I have a little guy who turned two in December and I have a few questions. Do you see poor vocal quality as part of apraxia? My little guy barely talks above a whisper. I suspect apraxia. He has been diagnosed with low tone and he has upper respiratory issues nasal congestion and some chest congestion (drainage down the back of his throat). He also sticks his tongue out of his mouth 90% of the time. His mouth is small so it seems like he just doesn’t have enough room in his mouth. Any suggestions for how I can teach him to keep his tongue tucked in?
Hi Dee. I haven’t seen your little friend of course, but this sounds more like dysarthria to me, especially since he’s been diagnosed with low muscle tone. Difficulty with phonation/voicing, resonance/nasality (in addition to the obvious medical issues with congestion), and with keeping his tongue in his mouth all can be attributed due to low muscle tone.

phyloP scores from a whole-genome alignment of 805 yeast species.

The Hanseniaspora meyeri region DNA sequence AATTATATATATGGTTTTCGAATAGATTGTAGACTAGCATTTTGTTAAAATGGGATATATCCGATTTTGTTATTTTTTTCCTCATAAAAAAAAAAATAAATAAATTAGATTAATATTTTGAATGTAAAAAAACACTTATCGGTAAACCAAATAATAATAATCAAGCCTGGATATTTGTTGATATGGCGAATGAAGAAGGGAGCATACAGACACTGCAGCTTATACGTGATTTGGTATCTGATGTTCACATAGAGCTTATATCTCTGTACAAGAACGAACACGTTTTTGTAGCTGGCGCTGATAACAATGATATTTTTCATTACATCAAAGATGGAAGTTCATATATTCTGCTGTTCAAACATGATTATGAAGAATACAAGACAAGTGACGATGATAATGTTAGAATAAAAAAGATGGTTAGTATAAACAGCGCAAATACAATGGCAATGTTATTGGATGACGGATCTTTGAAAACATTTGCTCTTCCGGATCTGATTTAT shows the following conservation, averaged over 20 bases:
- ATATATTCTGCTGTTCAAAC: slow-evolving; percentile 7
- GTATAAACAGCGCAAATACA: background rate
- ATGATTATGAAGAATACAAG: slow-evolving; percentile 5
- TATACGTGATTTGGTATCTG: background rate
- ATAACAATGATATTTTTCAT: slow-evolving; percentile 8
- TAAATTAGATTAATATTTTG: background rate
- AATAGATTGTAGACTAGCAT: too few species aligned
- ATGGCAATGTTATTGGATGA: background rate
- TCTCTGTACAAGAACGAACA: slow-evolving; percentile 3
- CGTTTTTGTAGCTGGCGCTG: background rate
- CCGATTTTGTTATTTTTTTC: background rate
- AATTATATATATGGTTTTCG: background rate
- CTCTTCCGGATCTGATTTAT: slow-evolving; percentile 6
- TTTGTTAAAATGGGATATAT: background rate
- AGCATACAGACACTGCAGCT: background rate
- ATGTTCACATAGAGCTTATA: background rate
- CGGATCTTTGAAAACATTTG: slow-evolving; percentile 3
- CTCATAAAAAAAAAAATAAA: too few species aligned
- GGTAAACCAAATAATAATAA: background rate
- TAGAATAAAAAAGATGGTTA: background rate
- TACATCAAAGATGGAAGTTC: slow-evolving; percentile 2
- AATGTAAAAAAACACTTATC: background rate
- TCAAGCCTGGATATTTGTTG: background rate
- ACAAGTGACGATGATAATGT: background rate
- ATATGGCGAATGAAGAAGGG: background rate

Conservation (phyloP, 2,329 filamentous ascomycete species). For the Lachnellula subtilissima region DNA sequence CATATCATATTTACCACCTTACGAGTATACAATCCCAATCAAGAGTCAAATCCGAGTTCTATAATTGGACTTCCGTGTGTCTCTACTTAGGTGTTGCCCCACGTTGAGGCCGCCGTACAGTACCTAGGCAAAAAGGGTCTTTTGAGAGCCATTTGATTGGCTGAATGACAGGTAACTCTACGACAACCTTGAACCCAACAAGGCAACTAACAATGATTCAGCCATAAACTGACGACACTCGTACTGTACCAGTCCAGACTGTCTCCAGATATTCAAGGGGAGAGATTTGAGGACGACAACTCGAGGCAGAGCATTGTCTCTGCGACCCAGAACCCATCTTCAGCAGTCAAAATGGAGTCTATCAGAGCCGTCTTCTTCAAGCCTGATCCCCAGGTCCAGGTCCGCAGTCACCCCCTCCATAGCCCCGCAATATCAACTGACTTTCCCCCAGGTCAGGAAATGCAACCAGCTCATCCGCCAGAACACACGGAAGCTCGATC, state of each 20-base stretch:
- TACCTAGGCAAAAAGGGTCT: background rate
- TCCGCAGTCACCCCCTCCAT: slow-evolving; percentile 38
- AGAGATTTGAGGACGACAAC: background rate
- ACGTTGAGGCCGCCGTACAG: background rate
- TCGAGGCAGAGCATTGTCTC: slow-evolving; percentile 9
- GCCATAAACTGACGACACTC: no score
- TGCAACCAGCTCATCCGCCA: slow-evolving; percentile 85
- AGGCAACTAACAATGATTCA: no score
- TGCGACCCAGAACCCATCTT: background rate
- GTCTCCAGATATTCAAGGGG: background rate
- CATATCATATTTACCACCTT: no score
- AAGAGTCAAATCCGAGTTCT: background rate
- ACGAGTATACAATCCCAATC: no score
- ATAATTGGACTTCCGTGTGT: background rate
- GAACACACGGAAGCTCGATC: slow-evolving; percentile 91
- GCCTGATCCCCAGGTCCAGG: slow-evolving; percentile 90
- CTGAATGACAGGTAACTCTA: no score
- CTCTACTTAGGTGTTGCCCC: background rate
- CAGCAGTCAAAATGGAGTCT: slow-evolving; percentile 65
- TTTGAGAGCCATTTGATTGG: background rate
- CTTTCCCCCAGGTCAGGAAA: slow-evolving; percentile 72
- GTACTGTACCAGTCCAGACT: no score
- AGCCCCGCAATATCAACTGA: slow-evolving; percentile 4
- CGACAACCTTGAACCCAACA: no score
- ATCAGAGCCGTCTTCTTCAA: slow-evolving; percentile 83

Mouth breathing is also very, very common with kids with chronic congestion since they literally CAN’T breathe with their mouths closed, and tongues with low muscle tone are going to be droopy. You won’t be able to completely alleviate his open mouth posture if he can’t breathe through his nose, so talk with mom to see what the plan is for resolving the congestion. This is a medical issue and of course you can’t treat that, but at this point, your little guy has little choice but to breathe the only way he can! I wouldn’t work on cues to keep his mouth closed until you know it won’t kill him